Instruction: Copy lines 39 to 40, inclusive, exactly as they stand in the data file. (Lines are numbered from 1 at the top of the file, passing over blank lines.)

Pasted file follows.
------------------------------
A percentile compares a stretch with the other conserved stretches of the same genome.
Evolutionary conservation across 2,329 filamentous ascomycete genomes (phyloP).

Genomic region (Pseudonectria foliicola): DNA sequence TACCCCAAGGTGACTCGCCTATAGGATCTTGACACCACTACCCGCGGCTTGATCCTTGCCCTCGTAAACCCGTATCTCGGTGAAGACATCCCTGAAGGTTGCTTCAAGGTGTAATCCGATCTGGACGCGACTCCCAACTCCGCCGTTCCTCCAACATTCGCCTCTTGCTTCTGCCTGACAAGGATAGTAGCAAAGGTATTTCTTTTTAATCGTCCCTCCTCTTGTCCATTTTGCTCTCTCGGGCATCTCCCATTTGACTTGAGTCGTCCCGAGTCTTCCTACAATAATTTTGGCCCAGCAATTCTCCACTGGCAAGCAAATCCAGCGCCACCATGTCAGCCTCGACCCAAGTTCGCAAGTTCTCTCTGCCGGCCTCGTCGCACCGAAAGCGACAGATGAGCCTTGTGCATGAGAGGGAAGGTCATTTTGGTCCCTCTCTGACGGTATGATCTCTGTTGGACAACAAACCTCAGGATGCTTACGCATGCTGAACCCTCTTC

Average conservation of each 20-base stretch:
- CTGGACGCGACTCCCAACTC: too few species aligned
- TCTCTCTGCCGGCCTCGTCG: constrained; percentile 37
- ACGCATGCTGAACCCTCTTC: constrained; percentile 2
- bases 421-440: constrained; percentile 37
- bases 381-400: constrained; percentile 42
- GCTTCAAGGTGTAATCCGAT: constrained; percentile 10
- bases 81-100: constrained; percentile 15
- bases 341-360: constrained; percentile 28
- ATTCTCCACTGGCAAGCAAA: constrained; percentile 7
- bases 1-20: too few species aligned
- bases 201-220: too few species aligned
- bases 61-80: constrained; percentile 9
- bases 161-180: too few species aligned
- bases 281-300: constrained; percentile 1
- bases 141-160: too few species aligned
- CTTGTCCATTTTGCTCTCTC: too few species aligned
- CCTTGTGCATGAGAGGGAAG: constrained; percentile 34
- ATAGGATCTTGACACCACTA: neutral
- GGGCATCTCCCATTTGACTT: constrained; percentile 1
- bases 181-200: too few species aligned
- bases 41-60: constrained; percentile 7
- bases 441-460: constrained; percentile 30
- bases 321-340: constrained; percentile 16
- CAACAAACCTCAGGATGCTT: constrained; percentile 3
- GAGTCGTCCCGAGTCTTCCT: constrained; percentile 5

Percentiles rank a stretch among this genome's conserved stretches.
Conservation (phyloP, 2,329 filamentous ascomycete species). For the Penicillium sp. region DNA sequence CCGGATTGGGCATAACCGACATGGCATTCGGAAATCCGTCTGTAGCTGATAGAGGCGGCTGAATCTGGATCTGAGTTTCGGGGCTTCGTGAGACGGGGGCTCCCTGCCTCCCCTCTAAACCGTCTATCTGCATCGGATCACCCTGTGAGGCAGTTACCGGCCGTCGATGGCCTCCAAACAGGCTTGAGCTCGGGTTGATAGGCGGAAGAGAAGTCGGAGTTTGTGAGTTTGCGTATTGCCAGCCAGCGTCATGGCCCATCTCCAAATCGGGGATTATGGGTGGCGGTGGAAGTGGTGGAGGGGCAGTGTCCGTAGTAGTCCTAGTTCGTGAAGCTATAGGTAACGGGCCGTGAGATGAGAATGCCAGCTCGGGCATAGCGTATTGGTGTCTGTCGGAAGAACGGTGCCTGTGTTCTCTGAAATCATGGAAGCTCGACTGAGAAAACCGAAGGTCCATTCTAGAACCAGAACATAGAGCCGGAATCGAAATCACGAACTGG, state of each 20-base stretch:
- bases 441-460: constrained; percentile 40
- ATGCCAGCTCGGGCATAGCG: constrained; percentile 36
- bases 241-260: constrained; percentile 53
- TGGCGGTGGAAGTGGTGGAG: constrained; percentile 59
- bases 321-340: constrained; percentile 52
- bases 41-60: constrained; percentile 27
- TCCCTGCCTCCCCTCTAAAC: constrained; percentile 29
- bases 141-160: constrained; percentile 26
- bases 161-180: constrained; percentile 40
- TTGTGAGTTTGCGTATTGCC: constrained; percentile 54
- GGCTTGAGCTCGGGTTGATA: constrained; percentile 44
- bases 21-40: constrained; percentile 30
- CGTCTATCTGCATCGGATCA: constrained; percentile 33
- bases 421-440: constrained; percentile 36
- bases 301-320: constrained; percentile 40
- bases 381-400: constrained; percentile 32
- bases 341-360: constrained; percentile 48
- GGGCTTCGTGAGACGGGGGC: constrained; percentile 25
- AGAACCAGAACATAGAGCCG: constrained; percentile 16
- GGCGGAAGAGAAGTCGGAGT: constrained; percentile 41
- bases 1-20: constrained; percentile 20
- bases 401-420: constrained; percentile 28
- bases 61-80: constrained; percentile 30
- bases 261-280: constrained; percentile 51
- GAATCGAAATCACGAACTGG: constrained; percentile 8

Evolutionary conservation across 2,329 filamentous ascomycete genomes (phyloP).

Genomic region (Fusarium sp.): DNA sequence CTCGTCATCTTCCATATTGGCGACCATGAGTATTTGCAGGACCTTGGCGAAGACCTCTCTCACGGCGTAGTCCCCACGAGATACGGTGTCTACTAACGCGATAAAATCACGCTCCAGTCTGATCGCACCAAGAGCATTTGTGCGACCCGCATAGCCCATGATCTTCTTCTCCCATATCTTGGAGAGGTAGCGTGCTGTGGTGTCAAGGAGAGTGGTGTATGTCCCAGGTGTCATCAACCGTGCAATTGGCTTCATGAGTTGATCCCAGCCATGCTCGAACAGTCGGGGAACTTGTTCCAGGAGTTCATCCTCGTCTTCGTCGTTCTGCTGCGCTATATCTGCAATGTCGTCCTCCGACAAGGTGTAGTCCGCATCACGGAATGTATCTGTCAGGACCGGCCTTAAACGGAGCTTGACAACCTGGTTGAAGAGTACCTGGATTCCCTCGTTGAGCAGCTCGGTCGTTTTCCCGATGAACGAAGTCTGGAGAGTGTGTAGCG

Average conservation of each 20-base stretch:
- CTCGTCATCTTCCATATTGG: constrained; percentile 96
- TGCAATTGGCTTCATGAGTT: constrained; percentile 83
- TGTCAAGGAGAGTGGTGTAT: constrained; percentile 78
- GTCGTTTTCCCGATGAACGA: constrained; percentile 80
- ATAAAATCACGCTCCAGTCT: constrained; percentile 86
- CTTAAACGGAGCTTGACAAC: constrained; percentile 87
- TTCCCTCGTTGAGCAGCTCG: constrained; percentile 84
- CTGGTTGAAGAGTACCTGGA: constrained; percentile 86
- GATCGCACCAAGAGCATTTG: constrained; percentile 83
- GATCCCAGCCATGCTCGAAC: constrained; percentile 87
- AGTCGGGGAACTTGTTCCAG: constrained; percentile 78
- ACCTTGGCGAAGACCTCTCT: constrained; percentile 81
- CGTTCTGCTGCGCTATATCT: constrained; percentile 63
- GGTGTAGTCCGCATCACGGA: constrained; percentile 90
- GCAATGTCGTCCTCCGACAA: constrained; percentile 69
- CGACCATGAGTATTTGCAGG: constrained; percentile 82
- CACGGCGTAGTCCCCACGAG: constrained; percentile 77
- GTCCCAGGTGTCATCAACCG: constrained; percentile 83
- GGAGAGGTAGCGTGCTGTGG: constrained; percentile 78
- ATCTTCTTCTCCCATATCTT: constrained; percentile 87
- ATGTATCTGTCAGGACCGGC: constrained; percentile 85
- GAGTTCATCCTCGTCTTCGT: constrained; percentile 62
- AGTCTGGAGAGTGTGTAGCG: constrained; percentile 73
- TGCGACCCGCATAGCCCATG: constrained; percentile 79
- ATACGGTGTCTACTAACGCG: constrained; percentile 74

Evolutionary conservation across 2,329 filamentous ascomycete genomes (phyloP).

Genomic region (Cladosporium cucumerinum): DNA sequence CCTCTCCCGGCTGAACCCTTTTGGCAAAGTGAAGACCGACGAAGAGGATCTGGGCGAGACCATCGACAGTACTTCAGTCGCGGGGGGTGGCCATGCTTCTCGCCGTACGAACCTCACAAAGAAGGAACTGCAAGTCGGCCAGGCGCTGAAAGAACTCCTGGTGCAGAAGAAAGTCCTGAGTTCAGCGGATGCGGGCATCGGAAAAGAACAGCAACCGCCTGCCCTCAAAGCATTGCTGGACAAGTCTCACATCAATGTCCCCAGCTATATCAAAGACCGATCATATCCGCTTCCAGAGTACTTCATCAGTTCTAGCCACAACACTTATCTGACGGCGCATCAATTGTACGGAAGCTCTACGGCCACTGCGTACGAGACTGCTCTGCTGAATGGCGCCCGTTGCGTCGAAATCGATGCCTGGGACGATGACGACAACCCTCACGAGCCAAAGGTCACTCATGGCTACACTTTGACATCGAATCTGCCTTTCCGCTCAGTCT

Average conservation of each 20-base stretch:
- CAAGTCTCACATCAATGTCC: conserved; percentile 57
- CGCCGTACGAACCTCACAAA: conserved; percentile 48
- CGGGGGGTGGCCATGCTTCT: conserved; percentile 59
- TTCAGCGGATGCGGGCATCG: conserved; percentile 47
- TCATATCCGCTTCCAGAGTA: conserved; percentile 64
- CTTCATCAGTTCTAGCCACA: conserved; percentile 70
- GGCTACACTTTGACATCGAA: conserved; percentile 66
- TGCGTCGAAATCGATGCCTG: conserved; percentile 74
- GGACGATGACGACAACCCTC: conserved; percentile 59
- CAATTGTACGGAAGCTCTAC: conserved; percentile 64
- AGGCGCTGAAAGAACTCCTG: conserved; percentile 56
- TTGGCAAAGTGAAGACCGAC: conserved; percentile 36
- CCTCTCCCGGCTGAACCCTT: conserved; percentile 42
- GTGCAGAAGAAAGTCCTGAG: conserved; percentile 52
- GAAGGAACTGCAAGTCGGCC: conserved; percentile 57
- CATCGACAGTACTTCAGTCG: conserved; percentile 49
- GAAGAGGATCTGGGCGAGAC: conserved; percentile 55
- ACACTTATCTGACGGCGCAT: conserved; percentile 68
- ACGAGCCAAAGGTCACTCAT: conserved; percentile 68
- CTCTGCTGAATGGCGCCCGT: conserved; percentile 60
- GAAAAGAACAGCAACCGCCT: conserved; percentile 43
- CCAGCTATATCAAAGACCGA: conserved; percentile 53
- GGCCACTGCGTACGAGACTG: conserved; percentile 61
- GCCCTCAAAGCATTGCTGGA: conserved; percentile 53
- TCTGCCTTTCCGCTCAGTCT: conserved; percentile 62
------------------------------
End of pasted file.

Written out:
- bases 141-160: constrained; percentile 26
- bases 161-180: constrained; percentile 40